ADL downplays anti-Semitism among European Muslims 

The abject failure of Jewish and other religious and civic leaders to denounce institutionalized Islamic Jew-hatred is a lingering disgrace.

Thousands of Palestinians and scout groups participate in the celebration of the Prophet's Muhammad birthday at the Al-Aqsa mosque in Jerusalem's Old City on Nov. 9 2019. Photo by Sliman Khader/Flash90.
Thousands of Palestinians and scout groups participate in the celebration of the Prophet's Muhammad birthday at the Al-Aqsa mosque in Jerusalem's Old City on Nov. 9 2019. Photo by Sliman Khader/Flash90.
Andrew Bostom
Andrew Bostom
Dr. Andrew Bostom is the author of The Legacy of Islamic Antisemitism.

Cardiologist Vera Kosova, a German Jewish immigrant from Uzbekistan, provided these balanced, lucid insights on Western European anti-Semitism during an interview at the Frankfurt Book Fair (Oct. 16 to Oct. 20):

“It is important that the anti-Semitism debate be led openly, honestly and broadly. There’s a right-wing anti-Semitism; there’s a left-wing anti-Semitism, and there is Muslim anti-Semitism. Muslim anti-Semitism clearly dominates in the statistics, and also does especially among the surveys done among the Jews.”

A lone study of its kind, conducted in 2012 by FRA–European Union for Fundamental Rights to assess violence and violent threats targeting Jews, bolsters Dr. Kosova’s contention. Uniquely, the FRA study queried Jewish victims of anti-Semitic attacks and threats about the identity of their attackers.

The study found that such attacks were anywhere from three to 13 times more likely to come from Muslims than from those with “extremist right-wing views.” Furthermore, with the lone exception of Germany, where the numbers of left-wing vs. right-wing attacks were essentially equal, the study found that left-wing Anti-Semitic violence or threatened violence also exceeded right-wing anti-Semitic violence or threatened violence.

Violent acts or threats from by those with “Christian extremist” views were negligible in absolute terms and even more so relative to “Muslim extremists.”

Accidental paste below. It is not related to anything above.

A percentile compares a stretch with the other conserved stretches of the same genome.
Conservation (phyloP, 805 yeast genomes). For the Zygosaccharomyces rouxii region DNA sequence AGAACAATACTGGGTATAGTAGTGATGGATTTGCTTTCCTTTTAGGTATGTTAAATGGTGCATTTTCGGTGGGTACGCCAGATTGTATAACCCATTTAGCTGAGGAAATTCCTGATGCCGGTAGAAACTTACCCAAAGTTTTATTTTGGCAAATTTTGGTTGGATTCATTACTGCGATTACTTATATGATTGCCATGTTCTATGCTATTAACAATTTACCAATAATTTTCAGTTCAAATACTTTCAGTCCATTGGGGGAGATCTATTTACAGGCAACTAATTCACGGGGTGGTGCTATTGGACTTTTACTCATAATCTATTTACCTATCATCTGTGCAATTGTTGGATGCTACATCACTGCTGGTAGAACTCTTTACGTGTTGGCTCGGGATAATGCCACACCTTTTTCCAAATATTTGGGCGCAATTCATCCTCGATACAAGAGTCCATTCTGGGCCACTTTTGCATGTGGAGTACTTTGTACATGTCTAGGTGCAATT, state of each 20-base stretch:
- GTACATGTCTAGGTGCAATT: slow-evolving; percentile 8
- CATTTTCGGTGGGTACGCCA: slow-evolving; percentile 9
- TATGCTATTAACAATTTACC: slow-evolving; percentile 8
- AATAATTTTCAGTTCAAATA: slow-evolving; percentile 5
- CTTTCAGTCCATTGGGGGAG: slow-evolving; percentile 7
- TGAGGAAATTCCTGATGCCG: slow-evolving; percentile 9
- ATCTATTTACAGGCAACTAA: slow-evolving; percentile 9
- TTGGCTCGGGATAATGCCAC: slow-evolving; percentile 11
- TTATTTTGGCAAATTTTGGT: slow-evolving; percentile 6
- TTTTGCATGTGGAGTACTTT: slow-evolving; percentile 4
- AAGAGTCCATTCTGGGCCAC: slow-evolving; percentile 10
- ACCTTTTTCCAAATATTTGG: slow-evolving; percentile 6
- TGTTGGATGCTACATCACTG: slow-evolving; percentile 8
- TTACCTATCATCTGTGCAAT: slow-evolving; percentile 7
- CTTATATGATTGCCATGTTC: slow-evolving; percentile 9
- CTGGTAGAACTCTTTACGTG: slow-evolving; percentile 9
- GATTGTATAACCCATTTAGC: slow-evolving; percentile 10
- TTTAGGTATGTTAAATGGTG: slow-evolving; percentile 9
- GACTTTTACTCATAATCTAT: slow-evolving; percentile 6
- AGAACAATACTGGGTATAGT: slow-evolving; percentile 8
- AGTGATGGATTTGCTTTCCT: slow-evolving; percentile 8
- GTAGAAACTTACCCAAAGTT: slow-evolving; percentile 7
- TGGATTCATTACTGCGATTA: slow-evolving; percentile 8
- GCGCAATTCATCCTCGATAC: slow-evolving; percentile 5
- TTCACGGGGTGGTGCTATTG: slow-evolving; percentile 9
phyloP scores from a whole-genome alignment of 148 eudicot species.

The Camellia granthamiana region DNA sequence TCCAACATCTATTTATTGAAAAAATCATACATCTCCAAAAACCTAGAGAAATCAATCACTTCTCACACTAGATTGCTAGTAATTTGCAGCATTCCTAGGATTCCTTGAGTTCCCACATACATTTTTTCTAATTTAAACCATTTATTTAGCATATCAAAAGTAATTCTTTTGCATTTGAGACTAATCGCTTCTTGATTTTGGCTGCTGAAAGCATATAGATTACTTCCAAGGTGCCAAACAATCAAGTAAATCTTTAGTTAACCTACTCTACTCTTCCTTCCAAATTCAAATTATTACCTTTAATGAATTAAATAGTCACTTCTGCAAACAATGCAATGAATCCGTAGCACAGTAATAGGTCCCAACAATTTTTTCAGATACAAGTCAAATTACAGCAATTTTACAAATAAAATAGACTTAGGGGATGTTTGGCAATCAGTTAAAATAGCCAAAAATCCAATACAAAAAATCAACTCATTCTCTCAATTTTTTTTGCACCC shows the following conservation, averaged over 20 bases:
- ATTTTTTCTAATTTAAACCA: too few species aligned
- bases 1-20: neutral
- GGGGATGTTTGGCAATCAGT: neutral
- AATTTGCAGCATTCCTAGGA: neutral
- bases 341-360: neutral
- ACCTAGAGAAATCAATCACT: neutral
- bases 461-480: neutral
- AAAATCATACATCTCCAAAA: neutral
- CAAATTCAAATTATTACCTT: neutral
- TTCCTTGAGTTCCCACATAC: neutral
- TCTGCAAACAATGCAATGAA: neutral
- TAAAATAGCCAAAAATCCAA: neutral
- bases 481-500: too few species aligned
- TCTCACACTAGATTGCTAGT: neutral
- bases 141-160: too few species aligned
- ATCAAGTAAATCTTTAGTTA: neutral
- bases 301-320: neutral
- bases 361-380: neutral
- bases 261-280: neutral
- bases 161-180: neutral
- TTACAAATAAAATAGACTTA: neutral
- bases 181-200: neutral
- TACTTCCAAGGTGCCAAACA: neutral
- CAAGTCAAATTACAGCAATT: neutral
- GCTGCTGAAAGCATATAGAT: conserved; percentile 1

A month after Dr. Kosova’s interview, on Nov. 21, the Anti-Defamation League released its 2019 survey data on the occurrence of extreme anti-Semitism in 18 countries, assessed between April 15 and June 3, 2019. Six of these countries—Belgium, the United Kingdom, Germany, Spain, France and Italy—included a Muslim over-sample, allowing for a direct comparison of Muslims vs. Christians, those professing no religion, and the overall populations.

ADL’s own press release stated:

“Muslim acceptance of anti-Semitic stereotypes was substantially higher than among the national populations—on average almost three times as high—in the six countries tested: Belgium, France, Germany, Italy, Spain, and The United Kingdom.”

However, the ADL downplayed these striking findings in its press release, listing them as the last of six bullet points.

The ADL also failed to note how compared to Western European Christians, specifically, Muslims were also some three times more likely to harbor extreme anti-Semitic attitudes as gauged by agreeing with at least six of 11 anti-Semitic stereotypes queried.

Given the worldwide pandemic of Muslim anti-Semitism ADL’s 2014 global survey revealed, it is imperative to acknowledge and hold accountable the most authoritative, mainstream Islamic religious teaching institutions—Sunni and Shi’ite alike—that continue to promote canonical Islam’s most virulently anti-Semitic tropes from the Koran and the traditions of Islam’s prophet Muhammad.

Sunni Islam’s Vatican, Al-Azhar University, and its previous and current Grand Imam papal equivalents, Muhammad Sayyid Tantawi (d. 2010), and Ahmad al-Tayeb, respectively, epitomize these trends.

Tantawi, arguably the greatest modern commentator on the Koran, in addition to serving as Al-Azhar Grand Imam from 1996 until his death in 2010, provided this summary gloss on the Koranic depiction of Jews, emphasizing its timeless relevance:

“[The] Koran describes the Jews with their own particular degenerate characteristics, i.e. killing the prophets of Allah [see Koran 2:613:112 ], corrupting His words by putting them in the wrong places [4:46], consuming the people’s wealth frivolously [4:161], refusal to distance themselves from the evil they do [3:1205:79], and other ugly characteristics  caused by their deep-rooted (lascivious) envy [2:109] … only a minority of the Jews keep their word … [A]ll Jews are not the same. The good ones become Muslims [3:113], the bad ones do not.”

More ominously, Tantawi’s exhaustive modern analysis of Islam’s defining, canonical sources concludes by sanctioning bigoted, even violent, Muslim behaviors towards Jews, to “rid them of their evil.”

Tantawi’s successor, current Al-Azhar Grand Imam Ahmed al-Tayeb, shares Tantawi’s Jew-hating virulence. Al-Tayeb has labeled the Jews eternal Koranic enemies (per Koran 5:82), blamed Jews for the rise of Islamic State and other jihadist groups, and claims “the issue of anti-Semitism is a lie.” Not surprisingly, both Tantawi and Tayeb (then Al-Azhar mufti) sanctioned homicide bombing against Israel’s Jews even in the immediate aftermath of the horrific Netanya Passover massacre in March, 2002.

Such “sacralized” hatred, preached authoritatively by the avatars of institutional Islam, continues to fuel the global pandemic of Muslim anti-Semitism, and is being promulgated unchallenged. The abject failure of Jewish and other religious and civic leaders to denounce this institutionalized Islamic Jew-hatred is a lingering disgrace.

The opinions and facts presented in this article are those of the author, and neither JNS nor its partners assume any responsibility for them.
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